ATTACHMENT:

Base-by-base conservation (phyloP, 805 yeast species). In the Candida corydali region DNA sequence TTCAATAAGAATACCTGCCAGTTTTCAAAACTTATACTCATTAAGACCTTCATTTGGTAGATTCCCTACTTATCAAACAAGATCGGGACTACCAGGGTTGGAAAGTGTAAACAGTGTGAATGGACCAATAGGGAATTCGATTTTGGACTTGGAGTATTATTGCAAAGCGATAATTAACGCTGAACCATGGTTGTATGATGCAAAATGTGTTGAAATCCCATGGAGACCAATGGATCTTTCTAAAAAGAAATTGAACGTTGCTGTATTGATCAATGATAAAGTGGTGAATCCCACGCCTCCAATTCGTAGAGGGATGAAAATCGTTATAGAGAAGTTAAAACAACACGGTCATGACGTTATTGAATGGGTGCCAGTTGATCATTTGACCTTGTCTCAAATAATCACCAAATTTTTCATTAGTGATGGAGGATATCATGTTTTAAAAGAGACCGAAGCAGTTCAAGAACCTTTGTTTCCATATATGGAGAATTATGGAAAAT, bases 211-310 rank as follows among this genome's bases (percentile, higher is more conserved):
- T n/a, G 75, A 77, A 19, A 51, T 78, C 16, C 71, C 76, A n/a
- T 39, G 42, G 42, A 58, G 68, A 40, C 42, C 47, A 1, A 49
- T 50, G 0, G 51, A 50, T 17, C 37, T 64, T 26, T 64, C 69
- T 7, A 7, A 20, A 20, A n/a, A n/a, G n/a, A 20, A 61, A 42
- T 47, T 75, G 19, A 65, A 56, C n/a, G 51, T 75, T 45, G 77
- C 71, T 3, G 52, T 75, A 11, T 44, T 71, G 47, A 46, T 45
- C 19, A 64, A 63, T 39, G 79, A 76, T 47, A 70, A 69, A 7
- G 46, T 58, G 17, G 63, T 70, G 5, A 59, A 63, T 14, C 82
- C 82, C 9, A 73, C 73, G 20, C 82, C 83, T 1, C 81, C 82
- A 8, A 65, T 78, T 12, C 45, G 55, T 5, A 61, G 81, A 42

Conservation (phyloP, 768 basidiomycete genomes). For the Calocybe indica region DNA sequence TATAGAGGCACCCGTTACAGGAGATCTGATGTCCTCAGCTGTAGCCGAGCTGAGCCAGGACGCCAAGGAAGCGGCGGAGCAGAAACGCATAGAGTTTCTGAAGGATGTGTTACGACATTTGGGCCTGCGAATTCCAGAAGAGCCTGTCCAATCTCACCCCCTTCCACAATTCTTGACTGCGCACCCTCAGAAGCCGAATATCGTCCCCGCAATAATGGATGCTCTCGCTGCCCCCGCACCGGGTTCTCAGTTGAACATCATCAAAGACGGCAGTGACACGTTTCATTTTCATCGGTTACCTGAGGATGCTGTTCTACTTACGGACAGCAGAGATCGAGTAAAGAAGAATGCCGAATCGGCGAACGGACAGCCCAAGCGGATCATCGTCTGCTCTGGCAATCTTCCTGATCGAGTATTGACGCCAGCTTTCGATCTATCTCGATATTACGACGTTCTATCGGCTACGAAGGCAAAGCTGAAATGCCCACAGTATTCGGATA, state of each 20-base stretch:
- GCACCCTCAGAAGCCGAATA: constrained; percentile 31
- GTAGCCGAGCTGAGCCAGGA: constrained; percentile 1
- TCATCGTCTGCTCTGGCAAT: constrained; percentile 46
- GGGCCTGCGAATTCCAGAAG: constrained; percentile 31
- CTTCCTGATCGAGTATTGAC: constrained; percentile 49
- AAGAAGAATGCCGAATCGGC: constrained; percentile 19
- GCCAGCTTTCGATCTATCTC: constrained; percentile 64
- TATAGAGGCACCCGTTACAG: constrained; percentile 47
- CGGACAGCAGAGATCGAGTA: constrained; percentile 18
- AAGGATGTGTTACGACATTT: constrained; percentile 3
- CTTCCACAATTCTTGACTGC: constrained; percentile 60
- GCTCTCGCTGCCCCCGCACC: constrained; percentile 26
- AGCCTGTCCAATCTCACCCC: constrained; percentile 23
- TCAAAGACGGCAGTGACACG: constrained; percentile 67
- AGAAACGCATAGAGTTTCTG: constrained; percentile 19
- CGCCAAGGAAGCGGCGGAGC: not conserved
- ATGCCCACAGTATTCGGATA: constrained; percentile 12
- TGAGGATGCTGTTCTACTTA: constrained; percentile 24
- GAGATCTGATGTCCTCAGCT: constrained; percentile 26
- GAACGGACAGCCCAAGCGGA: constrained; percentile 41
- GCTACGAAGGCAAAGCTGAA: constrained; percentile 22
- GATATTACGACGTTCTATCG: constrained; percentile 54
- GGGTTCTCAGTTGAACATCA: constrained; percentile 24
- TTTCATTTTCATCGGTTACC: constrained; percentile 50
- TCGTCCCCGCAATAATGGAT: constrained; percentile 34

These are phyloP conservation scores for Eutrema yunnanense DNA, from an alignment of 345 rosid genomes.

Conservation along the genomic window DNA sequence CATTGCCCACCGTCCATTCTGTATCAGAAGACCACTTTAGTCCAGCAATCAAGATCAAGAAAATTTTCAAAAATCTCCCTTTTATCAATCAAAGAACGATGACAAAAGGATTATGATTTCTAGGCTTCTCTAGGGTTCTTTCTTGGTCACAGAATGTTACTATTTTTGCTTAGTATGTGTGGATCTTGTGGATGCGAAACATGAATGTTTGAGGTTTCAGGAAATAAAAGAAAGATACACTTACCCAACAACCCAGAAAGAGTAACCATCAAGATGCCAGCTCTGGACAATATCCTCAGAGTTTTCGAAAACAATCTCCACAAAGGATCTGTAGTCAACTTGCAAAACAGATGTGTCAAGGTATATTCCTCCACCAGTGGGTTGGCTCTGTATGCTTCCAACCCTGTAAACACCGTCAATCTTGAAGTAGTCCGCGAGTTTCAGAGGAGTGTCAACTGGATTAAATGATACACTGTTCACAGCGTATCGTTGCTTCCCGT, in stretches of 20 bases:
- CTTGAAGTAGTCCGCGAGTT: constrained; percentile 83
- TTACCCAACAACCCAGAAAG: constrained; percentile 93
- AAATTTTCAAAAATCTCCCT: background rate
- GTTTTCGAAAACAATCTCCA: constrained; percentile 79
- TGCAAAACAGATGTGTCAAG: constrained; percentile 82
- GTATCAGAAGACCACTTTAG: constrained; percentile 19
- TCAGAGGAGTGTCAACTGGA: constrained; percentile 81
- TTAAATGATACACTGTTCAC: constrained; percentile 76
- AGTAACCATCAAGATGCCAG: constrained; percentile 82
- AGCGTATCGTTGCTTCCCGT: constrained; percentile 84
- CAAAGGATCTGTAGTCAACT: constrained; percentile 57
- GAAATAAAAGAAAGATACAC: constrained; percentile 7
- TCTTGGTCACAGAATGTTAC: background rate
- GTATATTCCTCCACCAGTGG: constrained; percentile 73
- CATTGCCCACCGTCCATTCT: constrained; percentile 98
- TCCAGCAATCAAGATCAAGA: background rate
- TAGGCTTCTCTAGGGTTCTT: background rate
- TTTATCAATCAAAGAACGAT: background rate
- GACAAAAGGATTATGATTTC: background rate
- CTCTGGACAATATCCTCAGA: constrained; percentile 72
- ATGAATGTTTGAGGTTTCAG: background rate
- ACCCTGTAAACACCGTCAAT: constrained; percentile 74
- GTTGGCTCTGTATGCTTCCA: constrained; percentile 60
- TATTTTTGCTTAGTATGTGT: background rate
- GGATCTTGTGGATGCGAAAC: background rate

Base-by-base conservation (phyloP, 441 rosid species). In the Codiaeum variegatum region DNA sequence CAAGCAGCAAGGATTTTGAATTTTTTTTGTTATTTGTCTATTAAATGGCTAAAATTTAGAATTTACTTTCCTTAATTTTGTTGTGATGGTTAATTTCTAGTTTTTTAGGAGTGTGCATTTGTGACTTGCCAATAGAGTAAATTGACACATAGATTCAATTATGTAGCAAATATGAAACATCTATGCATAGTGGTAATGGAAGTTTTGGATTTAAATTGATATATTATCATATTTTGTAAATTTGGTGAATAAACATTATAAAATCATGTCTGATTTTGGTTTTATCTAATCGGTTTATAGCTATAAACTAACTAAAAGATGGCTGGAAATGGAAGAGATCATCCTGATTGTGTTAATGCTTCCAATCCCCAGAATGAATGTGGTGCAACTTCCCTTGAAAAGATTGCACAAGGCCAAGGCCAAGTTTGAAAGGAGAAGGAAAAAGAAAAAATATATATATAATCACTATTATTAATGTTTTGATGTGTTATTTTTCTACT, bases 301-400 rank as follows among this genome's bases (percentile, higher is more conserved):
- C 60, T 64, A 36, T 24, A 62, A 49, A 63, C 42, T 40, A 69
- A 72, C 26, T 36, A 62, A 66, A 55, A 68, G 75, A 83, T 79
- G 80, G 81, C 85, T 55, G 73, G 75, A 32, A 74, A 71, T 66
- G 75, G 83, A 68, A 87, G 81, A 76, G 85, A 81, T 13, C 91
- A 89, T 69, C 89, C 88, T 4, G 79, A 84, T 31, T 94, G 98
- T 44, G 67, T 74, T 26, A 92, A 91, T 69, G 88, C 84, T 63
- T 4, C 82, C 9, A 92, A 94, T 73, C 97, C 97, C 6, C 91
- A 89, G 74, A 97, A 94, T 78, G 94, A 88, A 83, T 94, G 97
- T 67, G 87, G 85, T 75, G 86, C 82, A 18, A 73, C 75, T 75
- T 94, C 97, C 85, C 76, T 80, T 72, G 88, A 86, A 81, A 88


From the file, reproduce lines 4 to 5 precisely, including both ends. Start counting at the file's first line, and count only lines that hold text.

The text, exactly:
- T 50, G 0, G 51, A 50, T 17, C 37, T 64, T 26, T 64, C 69
- T 7, A 7, A 20, A 20, A n/a, A n/a, G n/a, A 20, A 61, A 42